Just the act of Sting choosing Reigns as his opponent would provide him with the proverbial rub. Sting could talk about wanting to face WWE's best, to tangle with the future of the company. Much like Chris Jericho vs. Michaels at WrestleMania XIX, it would have a "young lion challenging the alpha" feel.
Their battle would then be a powerful passing-of-the-torch moment. Providing Sting's sendoff would give Reigns a special accomplishment to brag about, pushing him forward and doing so with a memorable match.
Reigns' speed and explosiveness would make sure that the bout had plenty of excitement.
The story once the bell rang could be Sting using his veteran experience to outsmart Reigns. He would pounce on any of Reigns' mistakes but eventually fall to the pride's younger lion.
Booking Bryan as Sting's final opponent is the surest way to assure a great match for him. Bryan has shown he can produce masterworks against a variety of opponents, from Cesaro to John Cena, CM Punk to Triple H.
This is WWE's best chance of repeating the quality of Michaels vs. Flair.
It makes sense for Sting to want to prove what he still has in the tank in a battle against WWE's hottest wrestler. It's a case of an incoming star aiming high, of an invader from another company coming at the king.
Bryan doesn't need the amount of career-boosting matches that Reigns does, but he would benefit greatly from being the man to put Sting away, much the way forcing Randy Savage to retire enhanced The Ultimate Warrior's position even after he had been world champ.
Having Undertaker sing Sting his swan song would be the ultimate honor, but having Bryan do it is no mere consolation prize. Bryan's vocal fanbase and surging popularity combined with Sting's lofty reputation would make this a momentous clash.
If Bryan isn't in the main event come WrestleMania 31, this is a big match to provide him with instead.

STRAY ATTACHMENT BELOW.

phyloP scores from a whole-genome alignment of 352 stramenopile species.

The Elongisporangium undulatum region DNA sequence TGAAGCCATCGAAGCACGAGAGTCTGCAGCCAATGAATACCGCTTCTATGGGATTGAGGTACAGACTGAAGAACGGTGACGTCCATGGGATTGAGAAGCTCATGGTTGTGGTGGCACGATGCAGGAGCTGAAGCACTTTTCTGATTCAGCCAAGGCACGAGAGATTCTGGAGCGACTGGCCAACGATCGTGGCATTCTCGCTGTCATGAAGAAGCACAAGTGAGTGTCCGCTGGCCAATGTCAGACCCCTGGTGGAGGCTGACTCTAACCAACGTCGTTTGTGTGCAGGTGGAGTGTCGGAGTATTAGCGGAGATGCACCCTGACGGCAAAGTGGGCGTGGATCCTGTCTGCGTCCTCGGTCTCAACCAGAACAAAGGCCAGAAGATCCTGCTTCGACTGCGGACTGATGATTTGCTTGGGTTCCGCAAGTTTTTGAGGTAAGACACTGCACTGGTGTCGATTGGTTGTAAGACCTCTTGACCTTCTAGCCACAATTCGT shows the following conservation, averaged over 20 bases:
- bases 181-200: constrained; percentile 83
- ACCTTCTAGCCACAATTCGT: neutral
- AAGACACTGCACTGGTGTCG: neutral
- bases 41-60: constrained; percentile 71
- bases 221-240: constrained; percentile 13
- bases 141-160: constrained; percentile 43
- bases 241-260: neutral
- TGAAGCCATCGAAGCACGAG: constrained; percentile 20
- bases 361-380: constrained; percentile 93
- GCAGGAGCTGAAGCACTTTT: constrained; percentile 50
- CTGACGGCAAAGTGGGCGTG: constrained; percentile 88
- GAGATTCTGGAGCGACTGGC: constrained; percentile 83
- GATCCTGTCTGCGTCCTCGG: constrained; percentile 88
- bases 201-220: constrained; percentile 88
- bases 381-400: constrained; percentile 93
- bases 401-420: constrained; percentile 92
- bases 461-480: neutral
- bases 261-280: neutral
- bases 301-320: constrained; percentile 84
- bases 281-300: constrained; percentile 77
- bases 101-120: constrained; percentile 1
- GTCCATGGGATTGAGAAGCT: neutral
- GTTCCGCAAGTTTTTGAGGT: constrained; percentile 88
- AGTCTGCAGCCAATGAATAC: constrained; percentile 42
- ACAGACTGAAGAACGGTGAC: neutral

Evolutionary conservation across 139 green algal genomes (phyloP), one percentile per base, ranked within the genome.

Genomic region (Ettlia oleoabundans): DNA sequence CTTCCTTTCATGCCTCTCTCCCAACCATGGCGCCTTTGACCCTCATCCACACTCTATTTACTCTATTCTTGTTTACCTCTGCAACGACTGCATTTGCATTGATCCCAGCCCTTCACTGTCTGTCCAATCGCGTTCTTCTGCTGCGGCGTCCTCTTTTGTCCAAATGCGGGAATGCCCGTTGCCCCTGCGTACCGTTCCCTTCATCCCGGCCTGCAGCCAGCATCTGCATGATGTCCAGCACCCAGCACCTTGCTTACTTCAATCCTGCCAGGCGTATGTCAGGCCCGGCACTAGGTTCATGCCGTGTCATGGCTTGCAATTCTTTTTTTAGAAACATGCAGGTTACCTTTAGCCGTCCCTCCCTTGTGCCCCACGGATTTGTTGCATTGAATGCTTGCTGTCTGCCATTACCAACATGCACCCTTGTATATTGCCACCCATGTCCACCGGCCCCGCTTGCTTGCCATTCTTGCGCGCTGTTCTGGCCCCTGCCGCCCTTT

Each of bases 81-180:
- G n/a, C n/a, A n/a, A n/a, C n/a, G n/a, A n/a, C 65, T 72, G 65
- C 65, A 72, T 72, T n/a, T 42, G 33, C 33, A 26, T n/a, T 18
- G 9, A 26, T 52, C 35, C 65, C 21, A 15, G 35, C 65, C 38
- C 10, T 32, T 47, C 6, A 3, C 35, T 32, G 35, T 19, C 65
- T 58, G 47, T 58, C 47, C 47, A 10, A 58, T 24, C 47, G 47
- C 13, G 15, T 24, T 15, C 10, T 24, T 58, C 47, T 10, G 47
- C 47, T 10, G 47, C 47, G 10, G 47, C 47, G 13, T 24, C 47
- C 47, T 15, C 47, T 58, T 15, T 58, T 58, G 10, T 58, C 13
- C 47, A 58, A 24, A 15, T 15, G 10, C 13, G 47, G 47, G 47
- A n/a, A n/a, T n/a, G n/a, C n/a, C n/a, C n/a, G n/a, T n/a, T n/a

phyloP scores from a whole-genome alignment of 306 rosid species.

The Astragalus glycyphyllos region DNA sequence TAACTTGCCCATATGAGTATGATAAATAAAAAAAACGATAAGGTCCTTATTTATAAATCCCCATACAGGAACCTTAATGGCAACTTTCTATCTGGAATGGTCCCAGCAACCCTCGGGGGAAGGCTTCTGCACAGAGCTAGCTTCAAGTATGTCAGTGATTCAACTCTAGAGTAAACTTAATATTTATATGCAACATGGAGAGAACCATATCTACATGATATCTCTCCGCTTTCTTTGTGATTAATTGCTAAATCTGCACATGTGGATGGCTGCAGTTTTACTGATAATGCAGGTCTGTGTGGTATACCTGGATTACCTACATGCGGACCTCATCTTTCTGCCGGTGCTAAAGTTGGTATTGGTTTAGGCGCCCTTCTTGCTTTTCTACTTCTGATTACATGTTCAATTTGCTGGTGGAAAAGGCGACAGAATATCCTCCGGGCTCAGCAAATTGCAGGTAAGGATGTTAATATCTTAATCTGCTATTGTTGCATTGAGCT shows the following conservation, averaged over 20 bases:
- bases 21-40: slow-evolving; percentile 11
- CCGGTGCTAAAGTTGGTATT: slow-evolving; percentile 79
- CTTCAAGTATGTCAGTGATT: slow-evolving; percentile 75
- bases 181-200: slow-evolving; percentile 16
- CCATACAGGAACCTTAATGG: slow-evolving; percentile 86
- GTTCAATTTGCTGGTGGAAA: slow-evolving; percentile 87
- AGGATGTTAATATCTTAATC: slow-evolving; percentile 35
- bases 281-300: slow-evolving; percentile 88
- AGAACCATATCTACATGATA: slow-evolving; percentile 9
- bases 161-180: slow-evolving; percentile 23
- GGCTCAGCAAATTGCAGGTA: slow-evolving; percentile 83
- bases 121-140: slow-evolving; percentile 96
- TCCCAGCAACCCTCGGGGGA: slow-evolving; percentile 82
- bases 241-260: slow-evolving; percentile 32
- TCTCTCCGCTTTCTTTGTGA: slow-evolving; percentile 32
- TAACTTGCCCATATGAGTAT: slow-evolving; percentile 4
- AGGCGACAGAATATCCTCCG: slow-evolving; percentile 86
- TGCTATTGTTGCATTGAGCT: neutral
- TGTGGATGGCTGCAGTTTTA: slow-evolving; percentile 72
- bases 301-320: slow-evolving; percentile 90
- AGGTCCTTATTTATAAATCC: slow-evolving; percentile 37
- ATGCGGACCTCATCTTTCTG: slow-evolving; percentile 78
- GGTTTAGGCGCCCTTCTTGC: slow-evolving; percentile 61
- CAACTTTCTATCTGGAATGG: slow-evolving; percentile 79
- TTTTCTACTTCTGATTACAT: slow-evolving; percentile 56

Wyatt's mind games and Sting's fiery courage make this an intriguing story from the start. To prove what he has left, Sting could decide to challenge "The Eater of Worlds."
It's not hard to imagine a verbal showdown turning into Sting being coerced to put his career on the line.
This match would be a lot like what fans are expecting from Undertaker and Sting—a collision between dark characters.
It would be far better in terms of in-ring action, though. Wyatt's vicious style makes Sting the sympathetic hero. His explosiveness would make the bout a fast-paced, fun one.
Giving Wyatt this major opportunity announces to the world that he will be a marquee name.
Who would make best farewell opponent for Sting?
Devouring a legend on the grand stage of WrestleMania would earn him a stockpile of momentum. It would have him appear more dangerous, more predatory, much like Randy Orton did as "The Legend Killer."
The promos leading up to this promise to be fantastic. The match will be far better than what Undertaker and Sting would do together. Giving Wyatt Hall of Fame prey ups his status.
Like booking Sting against Reigns, it would be a smart way to boost a current star.
It's also a riskier proposition like the Reigns vs. Sting match. Undertaker vs. Sting is an easy sell, even with all its flaws.
Going with Wyatt or Reigns requires more faith in a less proven commodity but has the potential to end with a far better result, creating the kind of lasting images that Michaels vs. Flair did.